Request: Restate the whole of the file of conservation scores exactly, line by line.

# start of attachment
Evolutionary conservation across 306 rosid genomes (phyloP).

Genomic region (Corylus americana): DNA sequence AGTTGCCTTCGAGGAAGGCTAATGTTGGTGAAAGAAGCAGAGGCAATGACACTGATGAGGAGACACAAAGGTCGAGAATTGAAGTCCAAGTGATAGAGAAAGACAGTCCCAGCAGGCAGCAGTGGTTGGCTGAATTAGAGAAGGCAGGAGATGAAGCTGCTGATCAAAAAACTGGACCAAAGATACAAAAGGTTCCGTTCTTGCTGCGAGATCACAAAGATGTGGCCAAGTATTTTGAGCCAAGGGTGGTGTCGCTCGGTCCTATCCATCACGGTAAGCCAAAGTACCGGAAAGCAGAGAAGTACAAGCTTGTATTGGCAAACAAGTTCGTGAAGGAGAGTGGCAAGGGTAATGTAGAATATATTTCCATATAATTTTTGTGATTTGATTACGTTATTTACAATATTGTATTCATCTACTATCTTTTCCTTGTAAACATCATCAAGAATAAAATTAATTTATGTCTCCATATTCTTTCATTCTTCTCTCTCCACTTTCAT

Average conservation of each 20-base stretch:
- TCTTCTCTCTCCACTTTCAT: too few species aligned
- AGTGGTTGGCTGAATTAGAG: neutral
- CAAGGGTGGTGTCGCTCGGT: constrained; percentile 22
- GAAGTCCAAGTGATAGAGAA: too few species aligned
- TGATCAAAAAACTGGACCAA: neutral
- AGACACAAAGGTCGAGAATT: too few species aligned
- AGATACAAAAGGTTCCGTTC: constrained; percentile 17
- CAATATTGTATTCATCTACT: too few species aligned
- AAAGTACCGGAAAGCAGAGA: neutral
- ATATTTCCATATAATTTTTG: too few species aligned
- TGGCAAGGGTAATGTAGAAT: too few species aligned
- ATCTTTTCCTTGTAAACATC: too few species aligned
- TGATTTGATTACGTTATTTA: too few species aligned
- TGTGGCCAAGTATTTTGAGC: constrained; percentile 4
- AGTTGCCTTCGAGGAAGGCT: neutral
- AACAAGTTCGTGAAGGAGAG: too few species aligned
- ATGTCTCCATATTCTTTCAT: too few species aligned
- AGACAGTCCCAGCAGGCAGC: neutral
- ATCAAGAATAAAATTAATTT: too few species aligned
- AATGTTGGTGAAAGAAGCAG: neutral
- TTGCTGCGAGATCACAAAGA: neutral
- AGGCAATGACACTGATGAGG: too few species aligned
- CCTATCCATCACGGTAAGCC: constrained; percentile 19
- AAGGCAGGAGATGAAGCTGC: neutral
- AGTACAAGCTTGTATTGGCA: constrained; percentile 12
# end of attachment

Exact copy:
Evolutionary conservation across 306 rosid genomes (phyloP).

Genomic region (Corylus americana): DNA sequence AGTTGCCTTCGAGGAAGGCTAATGTTGGTGAAAGAAGCAGAGGCAATGACACTGATGAGGAGACACAAAGGTCGAGAATTGAAGTCCAAGTGATAGAGAAAGACAGTCCCAGCAGGCAGCAGTGGTTGGCTGAATTAGAGAAGGCAGGAGATGAAGCTGCTGATCAAAAAACTGGACCAAAGATACAAAAGGTTCCGTTCTTGCTGCGAGATCACAAAGATGTGGCCAAGTATTTTGAGCCAAGGGTGGTGTCGCTCGGTCCTATCCATCACGGTAAGCCAAAGTACCGGAAAGCAGAGAAGTACAAGCTTGTATTGGCAAACAAGTTCGTGAAGGAGAGTGGCAAGGGTAATGTAGAATATATTTCCATATAATTTTTGTGATTTGATTACGTTATTTACAATATTGTATTCATCTACTATCTTTTCCTTGTAAACATCATCAAGAATAAAATTAATTTATGTCTCCATATTCTTTCATTCTTCTCTCTCCACTTTCAT

Average conservation of each 20-base stretch:
- TCTTCTCTCTCCACTTTCAT: too few species aligned
- AGTGGTTGGCTGAATTAGAG: neutral
- CAAGGGTGGTGTCGCTCGGT: constrained; percentile 22
- GAAGTCCAAGTGATAGAGAA: too few species aligned
- TGATCAAAAAACTGGACCAA: neutral
- AGACACAAAGGTCGAGAATT: too few species aligned
- AGATACAAAAGGTTCCGTTC: constrained; percentile 17
- CAATATTGTATTCATCTACT: too few species aligned
- AAAGTACCGGAAAGCAGAGA: neutral
- ATATTTCCATATAATTTTTG: too few species aligned
- TGGCAAGGGTAATGTAGAAT: too few species aligned
- ATCTTTTCCTTGTAAACATC: too few species aligned
- TGATTTGATTACGTTATTTA: too few species aligned
- TGTGGCCAAGTATTTTGAGC: constrained; percentile 4
- AGTTGCCTTCGAGGAAGGCT: neutral
- AACAAGTTCGTGAAGGAGAG: too few species aligned
- ATGTCTCCATATTCTTTCAT: too few species aligned
- AGACAGTCCCAGCAGGCAGC: neutral
- ATCAAGAATAAAATTAATTT: too few species aligned
- AATGTTGGTGAAAGAAGCAG: neutral
- TTGCTGCGAGATCACAAAGA: neutral
- AGGCAATGACACTGATGAGG: too few species aligned
- CCTATCCATCACGGTAAGCC: constrained; percentile 19
- AAGGCAGGAGATGAAGCTGC: neutral
- AGTACAAGCTTGTATTGGCA: constrained; percentile 12